However, one case in particular grabbed my attention (due to its cultural implications). It was alleged that in Asian culture (Chinese and Korean) it is typical and culturally ingrained for children to withhold bad news from their elders (e.g. to not tell their mother of her diagnosis of cancer). In the provided case, a young Korean woman was having trouble with gastric ulcers. It appeared that these were due to stress related to her recent trip to Korea where she visited her sick mother. Asked about her father, she explained that he had passed away three years ago; but deeper probing revealed that her mother did not know. The woman and her brother had agreed to allow her frail mother to believe that her husband was instead very ill and being treated in the United States, but was not well enough to see or talk to anyone. In fact, his body had been flown back and buried in Korea. The children expressed worry that knowledge of their father's passing might be stressful enough to kill their mother.

To be honest, I thought that this case was completely insane. My own experience with Chinese culture had not included any such deceptions, and my family has seen its fair share of terminal illness - though Evey pointed out that Hong Kong culture, while still distinctly Asian, is different from that of mainland China. Similarly, Evey said she found it difficult to associate the above case as having anything to do with Korean culture. However, when I asked Yubin the same question, she said she could picture such a situation arising in real life.

While in my seminar, I was sitting beside a dripping faucet. Billie and I continually stopped to stare at it in irritation. Eventually, I reached out and tried to tighten it, only to turn it the wrong way and let out a loud whoosh of pouring water. All eyes turned towards me as I frantically reversed direction. "As long as it's not the gas," was the seminar leader's amused response. I later commented,

Andy: See, I fixed the faucet at great personal cost.

Billie: Yeah, I had the same problem in another room once, except that I asked someone which way to turn it first.

Andy: Oh... I guess that would have been a clever thing to do. Still, it was more dramatic this way, wasn't it?

Billie: It was. I think this was the best possible outcome.

The seminar was followed by another four hours of lecture. Like the seminar, the material was very fluffy and was extremely challenging to sit through. Kon spent majority of the time playing with the webcam on his laptop computer, and taking awkwardly candid photos and videos of our friends. The entire exercise felt like an enormous waste of time.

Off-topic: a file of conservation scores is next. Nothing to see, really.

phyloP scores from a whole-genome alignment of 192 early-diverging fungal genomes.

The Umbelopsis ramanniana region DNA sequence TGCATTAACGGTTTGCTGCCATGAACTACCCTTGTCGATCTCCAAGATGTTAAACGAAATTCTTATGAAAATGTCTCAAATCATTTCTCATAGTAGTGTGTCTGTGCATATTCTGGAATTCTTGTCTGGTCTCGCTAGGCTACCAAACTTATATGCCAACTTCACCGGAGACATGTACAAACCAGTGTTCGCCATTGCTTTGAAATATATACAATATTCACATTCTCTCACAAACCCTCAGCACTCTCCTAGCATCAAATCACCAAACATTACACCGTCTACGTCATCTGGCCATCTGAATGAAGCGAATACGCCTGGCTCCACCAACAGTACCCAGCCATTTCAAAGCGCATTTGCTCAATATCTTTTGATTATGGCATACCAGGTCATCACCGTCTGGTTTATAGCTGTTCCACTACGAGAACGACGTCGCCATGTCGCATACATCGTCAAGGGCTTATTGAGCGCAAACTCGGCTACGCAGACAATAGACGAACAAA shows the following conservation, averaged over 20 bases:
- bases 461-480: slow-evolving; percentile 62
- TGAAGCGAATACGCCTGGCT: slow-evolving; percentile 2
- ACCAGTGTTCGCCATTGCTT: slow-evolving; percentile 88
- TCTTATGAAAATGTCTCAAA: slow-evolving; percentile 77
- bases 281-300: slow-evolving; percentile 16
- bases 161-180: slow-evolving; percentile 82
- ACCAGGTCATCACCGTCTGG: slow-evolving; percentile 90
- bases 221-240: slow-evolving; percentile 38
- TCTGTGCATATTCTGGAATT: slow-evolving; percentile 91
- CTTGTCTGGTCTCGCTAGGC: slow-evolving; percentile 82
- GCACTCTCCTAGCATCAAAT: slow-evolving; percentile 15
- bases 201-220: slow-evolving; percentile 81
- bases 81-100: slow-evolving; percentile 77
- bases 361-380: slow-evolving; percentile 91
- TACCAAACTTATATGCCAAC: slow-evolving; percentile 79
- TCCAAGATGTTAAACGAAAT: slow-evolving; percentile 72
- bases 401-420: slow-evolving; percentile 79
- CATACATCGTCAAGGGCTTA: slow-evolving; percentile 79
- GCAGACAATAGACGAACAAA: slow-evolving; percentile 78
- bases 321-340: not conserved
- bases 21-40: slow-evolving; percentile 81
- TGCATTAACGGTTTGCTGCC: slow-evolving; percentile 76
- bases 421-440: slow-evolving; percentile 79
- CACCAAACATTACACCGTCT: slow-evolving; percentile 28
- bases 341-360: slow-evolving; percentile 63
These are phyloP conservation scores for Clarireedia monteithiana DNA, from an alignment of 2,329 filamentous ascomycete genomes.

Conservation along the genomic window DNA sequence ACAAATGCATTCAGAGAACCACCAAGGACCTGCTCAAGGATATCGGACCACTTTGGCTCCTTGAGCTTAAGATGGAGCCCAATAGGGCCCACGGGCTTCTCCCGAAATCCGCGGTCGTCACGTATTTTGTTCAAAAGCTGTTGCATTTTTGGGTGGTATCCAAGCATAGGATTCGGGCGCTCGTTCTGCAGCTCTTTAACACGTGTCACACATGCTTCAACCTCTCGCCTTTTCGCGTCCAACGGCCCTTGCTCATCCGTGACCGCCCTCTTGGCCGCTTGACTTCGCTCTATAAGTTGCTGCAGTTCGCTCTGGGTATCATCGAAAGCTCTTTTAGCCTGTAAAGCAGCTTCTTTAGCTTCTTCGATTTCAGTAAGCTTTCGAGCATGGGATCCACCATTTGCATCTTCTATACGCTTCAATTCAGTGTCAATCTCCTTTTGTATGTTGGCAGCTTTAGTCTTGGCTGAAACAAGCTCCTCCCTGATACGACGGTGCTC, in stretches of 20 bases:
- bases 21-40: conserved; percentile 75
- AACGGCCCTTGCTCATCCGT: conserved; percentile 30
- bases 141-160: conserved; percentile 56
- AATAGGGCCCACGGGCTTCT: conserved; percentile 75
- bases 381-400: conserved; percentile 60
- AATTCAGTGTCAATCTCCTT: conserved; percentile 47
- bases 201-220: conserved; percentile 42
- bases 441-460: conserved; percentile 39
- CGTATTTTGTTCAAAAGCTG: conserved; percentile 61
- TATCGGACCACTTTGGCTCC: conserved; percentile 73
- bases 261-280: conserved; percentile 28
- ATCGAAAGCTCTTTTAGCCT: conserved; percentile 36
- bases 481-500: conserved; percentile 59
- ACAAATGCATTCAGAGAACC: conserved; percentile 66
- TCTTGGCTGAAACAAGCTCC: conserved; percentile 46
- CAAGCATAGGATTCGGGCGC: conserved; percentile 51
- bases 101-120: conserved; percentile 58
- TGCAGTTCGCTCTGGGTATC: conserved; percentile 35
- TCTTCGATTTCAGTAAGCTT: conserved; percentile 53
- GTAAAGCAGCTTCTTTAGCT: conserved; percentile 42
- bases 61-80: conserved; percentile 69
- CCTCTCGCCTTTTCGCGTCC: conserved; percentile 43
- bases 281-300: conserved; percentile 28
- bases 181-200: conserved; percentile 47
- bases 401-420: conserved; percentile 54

After lecture, I was planning to go home and be productive. I had a lot of things I needed to get done - my Clinical Skills case report, my Problem Based Learning research, and putting together Evey's Valentine's gift. But as I was preparing to leave, I overheard my friend Ting asking people if they wanted to take her spot at the clinical skills practice session.

Andy: "That's today??!"

Now I myself had signed up for this practice session. It was the second session, and the first session had filled up so fast that I didn't get a spot. Thus, I had quickly confirmed my attendance for the second. However, I didn't realize that it was this week - I had clumsily thought it was next week. If I skipped this one (on respiratory exam), because I had a confirmed spot, I would no longer be eligible to attend the sessions on examinations that I genuinely needed practice for (like musculoskeletal). I was in a pickle.

I ended up attending the session, which involved an hour of lecture and an hour of disjointed-feeling practice. I am already quite comfortable with the respiratory exam (unlike many subsequent teachings) and had only signed up because I did not anticipate having much other work to do. Instead, I had numerous pressing engagements and I was already deathly tired. While the session was of acceptable quality, it was still tough to get through it.

As a result of this unexpected disruption of my schedule, I didn't get home until 8:30 PM. By the time I got back up to the subway station, it was dark, foggy, and desolate. My car was one of the only ones left in the lot. Interestingly enough, though, I had been late in getting out the door in the morning, and thus had to park farther back than ever before. When I went to fetch my vehicle, I noticed an enormous pile of snow, the height of several cars. It was obviously the cumulative result of plowing such a sizable parking lot; and it was still colossal despite the increasingly warm temperatures, which had already melted almost all the snow elsewhere.

At home, I ate some dinner and caught up on this week's Boys Over Flowers. After that, it was already time to sleep. Productivity = Zero.

Time well wasted? Rather, it should read: Time? Well... Wasted.


This entry was
adopted by Brutus.